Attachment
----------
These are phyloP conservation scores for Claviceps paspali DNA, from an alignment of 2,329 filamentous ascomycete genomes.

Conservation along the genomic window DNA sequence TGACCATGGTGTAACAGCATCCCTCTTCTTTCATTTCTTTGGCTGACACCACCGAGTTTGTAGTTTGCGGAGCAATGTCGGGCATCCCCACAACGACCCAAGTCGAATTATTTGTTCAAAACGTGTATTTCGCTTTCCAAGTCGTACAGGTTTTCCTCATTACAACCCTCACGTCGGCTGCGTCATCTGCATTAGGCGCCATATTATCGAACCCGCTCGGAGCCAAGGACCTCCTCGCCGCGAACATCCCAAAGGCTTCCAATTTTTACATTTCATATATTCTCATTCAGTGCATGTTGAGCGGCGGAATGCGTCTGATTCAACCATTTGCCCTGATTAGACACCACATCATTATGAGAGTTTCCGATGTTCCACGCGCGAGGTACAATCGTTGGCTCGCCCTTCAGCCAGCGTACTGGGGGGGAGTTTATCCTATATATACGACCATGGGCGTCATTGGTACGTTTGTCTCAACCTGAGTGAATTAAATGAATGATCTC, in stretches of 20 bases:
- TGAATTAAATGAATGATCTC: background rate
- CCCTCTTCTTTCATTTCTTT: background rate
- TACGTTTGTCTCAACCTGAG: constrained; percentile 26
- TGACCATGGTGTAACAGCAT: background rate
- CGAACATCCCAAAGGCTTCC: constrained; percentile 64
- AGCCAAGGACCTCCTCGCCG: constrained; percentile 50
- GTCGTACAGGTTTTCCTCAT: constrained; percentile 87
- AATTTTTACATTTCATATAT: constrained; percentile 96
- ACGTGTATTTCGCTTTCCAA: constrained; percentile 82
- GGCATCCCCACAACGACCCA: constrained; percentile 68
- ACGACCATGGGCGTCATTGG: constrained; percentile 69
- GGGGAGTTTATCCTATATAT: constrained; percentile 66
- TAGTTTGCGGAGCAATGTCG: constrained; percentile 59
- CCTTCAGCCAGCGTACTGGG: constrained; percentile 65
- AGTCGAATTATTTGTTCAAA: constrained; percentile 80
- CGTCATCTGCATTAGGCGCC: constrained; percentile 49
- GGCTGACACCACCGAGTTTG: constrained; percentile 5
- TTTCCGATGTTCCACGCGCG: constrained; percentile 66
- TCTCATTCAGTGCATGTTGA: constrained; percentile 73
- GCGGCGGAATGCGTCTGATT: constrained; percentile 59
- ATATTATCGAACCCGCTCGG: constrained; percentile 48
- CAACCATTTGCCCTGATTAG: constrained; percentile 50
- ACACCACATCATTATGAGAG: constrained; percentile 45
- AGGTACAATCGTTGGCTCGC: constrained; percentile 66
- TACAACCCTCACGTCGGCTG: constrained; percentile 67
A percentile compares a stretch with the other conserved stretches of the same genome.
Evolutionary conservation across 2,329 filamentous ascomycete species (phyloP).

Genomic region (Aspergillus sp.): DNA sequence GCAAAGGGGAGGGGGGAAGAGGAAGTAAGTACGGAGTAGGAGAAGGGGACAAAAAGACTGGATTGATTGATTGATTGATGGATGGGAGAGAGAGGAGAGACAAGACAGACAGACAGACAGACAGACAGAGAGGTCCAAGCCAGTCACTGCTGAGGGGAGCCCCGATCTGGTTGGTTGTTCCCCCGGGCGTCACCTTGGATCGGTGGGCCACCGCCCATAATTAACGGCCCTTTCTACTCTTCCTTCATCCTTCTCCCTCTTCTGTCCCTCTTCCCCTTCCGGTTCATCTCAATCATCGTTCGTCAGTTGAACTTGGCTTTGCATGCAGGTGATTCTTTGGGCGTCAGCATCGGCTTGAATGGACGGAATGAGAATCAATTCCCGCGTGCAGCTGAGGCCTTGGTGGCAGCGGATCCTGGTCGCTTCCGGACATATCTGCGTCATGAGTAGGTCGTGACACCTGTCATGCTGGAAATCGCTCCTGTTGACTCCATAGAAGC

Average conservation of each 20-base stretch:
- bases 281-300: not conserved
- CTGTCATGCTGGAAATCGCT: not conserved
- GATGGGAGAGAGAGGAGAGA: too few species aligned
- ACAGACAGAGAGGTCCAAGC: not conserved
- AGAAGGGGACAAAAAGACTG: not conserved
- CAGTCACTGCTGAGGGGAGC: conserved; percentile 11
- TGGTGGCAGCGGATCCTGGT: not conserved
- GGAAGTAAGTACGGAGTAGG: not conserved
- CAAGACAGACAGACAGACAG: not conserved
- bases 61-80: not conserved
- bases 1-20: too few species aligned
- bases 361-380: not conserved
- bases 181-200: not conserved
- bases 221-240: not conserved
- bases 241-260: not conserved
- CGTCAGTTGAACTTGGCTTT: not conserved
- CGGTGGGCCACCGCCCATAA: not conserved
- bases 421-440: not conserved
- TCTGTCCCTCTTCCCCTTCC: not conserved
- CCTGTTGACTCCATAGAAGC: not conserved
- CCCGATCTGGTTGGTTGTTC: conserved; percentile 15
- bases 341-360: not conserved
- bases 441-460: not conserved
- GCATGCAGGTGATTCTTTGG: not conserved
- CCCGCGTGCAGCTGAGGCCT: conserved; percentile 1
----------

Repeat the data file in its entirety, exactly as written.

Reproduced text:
These are phyloP conservation scores for Claviceps paspali DNA, from an alignment of 2,329 filamentous ascomycete genomes.

Conservation along the genomic window DNA sequence TGACCATGGTGTAACAGCATCCCTCTTCTTTCATTTCTTTGGCTGACACCACCGAGTTTGTAGTTTGCGGAGCAATGTCGGGCATCCCCACAACGACCCAAGTCGAATTATTTGTTCAAAACGTGTATTTCGCTTTCCAAGTCGTACAGGTTTTCCTCATTACAACCCTCACGTCGGCTGCGTCATCTGCATTAGGCGCCATATTATCGAACCCGCTCGGAGCCAAGGACCTCCTCGCCGCGAACATCCCAAAGGCTTCCAATTTTTACATTTCATATATTCTCATTCAGTGCATGTTGAGCGGCGGAATGCGTCTGATTCAACCATTTGCCCTGATTAGACACCACATCATTATGAGAGTTTCCGATGTTCCACGCGCGAGGTACAATCGTTGGCTCGCCCTTCAGCCAGCGTACTGGGGGGGAGTTTATCCTATATATACGACCATGGGCGTCATTGGTACGTTTGTCTCAACCTGAGTGAATTAAATGAATGATCTC, in stretches of 20 bases:
- TGAATTAAATGAATGATCTC: background rate
- CCCTCTTCTTTCATTTCTTT: background rate
- TACGTTTGTCTCAACCTGAG: constrained; percentile 26
- TGACCATGGTGTAACAGCAT: background rate
- CGAACATCCCAAAGGCTTCC: constrained; percentile 64
- AGCCAAGGACCTCCTCGCCG: constrained; percentile 50
- GTCGTACAGGTTTTCCTCAT: constrained; percentile 87
- AATTTTTACATTTCATATAT: constrained; percentile 96
- ACGTGTATTTCGCTTTCCAA: constrained; percentile 82
- GGCATCCCCACAACGACCCA: constrained; percentile 68
- ACGACCATGGGCGTCATTGG: constrained; percentile 69
- GGGGAGTTTATCCTATATAT: constrained; percentile 66
- TAGTTTGCGGAGCAATGTCG: constrained; percentile 59
- CCTTCAGCCAGCGTACTGGG: constrained; percentile 65
- AGTCGAATTATTTGTTCAAA: constrained; percentile 80
- CGTCATCTGCATTAGGCGCC: constrained; percentile 49
- GGCTGACACCACCGAGTTTG: constrained; percentile 5
- TTTCCGATGTTCCACGCGCG: constrained; percentile 66
- TCTCATTCAGTGCATGTTGA: constrained; percentile 73
- GCGGCGGAATGCGTCTGATT: constrained; percentile 59
- ATATTATCGAACCCGCTCGG: constrained; percentile 48
- CAACCATTTGCCCTGATTAG: constrained; percentile 50
- ACACCACATCATTATGAGAG: constrained; percentile 45
- AGGTACAATCGTTGGCTCGC: constrained; percentile 66
- TACAACCCTCACGTCGGCTG: constrained; percentile 67
A percentile compares a stretch with the other conserved stretches of the same genome.
Evolutionary conservation across 2,329 filamentous ascomycete species (phyloP).

Genomic region (Aspergillus sp.): DNA sequence GCAAAGGGGAGGGGGGAAGAGGAAGTAAGTACGGAGTAGGAGAAGGGGACAAAAAGACTGGATTGATTGATTGATTGATGGATGGGAGAGAGAGGAGAGACAAGACAGACAGACAGACAGACAGACAGAGAGGTCCAAGCCAGTCACTGCTGAGGGGAGCCCCGATCTGGTTGGTTGTTCCCCCGGGCGTCACCTTGGATCGGTGGGCCACCGCCCATAATTAACGGCCCTTTCTACTCTTCCTTCATCCTTCTCCCTCTTCTGTCCCTCTTCCCCTTCCGGTTCATCTCAATCATCGTTCGTCAGTTGAACTTGGCTTTGCATGCAGGTGATTCTTTGGGCGTCAGCATCGGCTTGAATGGACGGAATGAGAATCAATTCCCGCGTGCAGCTGAGGCCTTGGTGGCAGCGGATCCTGGTCGCTTCCGGACATATCTGCGTCATGAGTAGGTCGTGACACCTGTCATGCTGGAAATCGCTCCTGTTGACTCCATAGAAGC

Average conservation of each 20-base stretch:
- bases 281-300: not conserved
- CTGTCATGCTGGAAATCGCT: not conserved
- GATGGGAGAGAGAGGAGAGA: too few species aligned
- ACAGACAGAGAGGTCCAAGC: not conserved
- AGAAGGGGACAAAAAGACTG: not conserved
- CAGTCACTGCTGAGGGGAGC: conserved; percentile 11
- TGGTGGCAGCGGATCCTGGT: not conserved
- GGAAGTAAGTACGGAGTAGG: not conserved
- CAAGACAGACAGACAGACAG: not conserved
- bases 61-80: not conserved
- bases 1-20: too few species aligned
- bases 361-380: not conserved
- bases 181-200: not conserved
- bases 221-240: not conserved
- bases 241-260: not conserved
- CGTCAGTTGAACTTGGCTTT: not conserved
- CGGTGGGCCACCGCCCATAA: not conserved
- bases 421-440: not conserved
- TCTGTCCCTCTTCCCCTTCC: not conserved
- CCTGTTGACTCCATAGAAGC: not conserved
- CCCGATCTGGTTGGTTGTTC: conserved; percentile 15
- bases 341-360: not conserved
- bases 441-460: not conserved
- GCATGCAGGTGATTCTTTGG: not conserved
- CCCGCGTGCAGCTGAGGCCT: conserved; percentile 1